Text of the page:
Tuesday, August 16, 2011
Capital Portraits: Treasures from Washington Private Collections
Where: National Portrait Gallery
When: through September 5, 2011
Most of the pieces in this show have never been exhibited before, as they reside in private collections. People have inherited these pieces, or purchased them for their artistic merit or sat for them, but none of them belong to museums. The time periods displayed run through the colonial period through to the present day, and one gets a look at the changes in portraiture along with the portraits themselves.
One that caught my eye was of a family of women, a Mrs. Church, her daughter and her daughter-in-law. They are pictured sitting together, the daughter-in-law handing Mrs. Church a letter, which family history suggests was information that Mrs. Church's son, the daughter-in-law's husband, was in fact not her husband at all. He had been proved a bigamist, as his divorce from his first wife was never finalized. Why, I wondered would one wish to have this moment painted?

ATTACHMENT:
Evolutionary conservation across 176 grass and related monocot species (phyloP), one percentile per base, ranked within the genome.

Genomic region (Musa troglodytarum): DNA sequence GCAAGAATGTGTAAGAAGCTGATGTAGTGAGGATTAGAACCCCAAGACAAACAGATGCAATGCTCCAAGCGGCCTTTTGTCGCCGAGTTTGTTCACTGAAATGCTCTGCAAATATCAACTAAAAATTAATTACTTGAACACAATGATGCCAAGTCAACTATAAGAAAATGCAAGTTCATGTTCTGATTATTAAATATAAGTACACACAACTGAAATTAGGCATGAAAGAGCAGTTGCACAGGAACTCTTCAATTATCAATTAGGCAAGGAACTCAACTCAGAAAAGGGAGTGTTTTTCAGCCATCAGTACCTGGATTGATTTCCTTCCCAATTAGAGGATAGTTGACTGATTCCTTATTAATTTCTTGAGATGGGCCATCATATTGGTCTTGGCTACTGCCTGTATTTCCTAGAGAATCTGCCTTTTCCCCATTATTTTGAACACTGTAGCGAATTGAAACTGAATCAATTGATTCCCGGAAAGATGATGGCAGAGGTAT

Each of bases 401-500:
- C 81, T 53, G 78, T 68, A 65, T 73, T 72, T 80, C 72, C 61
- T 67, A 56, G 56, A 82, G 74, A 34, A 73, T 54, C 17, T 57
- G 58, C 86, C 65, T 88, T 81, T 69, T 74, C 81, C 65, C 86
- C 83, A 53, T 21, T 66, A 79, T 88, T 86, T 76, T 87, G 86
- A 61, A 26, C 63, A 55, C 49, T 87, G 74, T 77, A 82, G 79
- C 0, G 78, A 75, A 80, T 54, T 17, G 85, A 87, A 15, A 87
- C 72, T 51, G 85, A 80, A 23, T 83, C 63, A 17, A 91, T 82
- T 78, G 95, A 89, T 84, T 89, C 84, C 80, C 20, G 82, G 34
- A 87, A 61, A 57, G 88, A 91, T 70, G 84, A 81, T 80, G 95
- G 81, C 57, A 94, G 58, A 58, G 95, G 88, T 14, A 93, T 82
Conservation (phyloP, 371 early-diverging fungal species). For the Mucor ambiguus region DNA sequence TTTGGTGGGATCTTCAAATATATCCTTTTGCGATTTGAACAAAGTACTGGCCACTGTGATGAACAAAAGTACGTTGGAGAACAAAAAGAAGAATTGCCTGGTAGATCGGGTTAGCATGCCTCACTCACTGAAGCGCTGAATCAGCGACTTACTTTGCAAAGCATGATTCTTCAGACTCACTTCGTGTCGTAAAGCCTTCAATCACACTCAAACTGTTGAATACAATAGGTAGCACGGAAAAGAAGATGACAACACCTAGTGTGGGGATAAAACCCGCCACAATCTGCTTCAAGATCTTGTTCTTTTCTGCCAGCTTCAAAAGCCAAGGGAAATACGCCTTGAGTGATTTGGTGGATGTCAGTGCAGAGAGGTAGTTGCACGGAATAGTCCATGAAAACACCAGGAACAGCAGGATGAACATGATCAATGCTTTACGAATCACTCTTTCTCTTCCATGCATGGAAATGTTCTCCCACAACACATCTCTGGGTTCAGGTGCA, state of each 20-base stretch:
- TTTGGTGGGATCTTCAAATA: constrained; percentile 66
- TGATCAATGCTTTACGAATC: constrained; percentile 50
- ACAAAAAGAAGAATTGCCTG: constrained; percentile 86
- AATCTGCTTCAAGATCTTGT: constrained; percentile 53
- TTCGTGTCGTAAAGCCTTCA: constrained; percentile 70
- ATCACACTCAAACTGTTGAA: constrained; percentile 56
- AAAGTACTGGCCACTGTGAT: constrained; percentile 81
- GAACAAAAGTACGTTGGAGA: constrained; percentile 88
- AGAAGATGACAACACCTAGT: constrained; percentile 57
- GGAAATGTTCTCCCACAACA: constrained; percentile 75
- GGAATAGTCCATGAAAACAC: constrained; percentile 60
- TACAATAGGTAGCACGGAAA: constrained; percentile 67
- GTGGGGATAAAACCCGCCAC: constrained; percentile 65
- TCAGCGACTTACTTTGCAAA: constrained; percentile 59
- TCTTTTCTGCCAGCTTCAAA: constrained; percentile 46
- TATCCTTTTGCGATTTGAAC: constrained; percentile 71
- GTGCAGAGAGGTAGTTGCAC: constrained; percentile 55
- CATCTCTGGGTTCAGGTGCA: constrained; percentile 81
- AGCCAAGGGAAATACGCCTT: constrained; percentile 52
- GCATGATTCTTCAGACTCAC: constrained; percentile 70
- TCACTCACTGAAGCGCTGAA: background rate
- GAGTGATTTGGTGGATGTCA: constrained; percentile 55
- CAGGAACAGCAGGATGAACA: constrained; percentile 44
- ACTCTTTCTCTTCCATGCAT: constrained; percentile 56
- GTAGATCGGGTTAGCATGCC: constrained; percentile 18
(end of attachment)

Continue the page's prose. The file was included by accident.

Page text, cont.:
Another piece was of Phoebe Caroline Elliott Pinckney - I was struck by her resemblance to Jacqueline Kennedy. I couldn't quite put my finger on it, was it the expression, the smile, the eyes? Whatever it was, I found the likeness uncanny.
I also saw a sculpture by Hiram Powers, whose scultpure The Greek Slave was much discussed in the exhibit notes for the Capitoline Venus - nothing like having one's lessons reinforced.
Another piece of interest is a small picture of Mamie Eisenhower, done by Dwight Eisenhower. It's not great art, but he managed to get her expression very well, and isn't that what portraiture is all about?
Verdict: A nice show, but quite large. In order to do this in a lunch hour, you'll have to resist the urge to dawdle.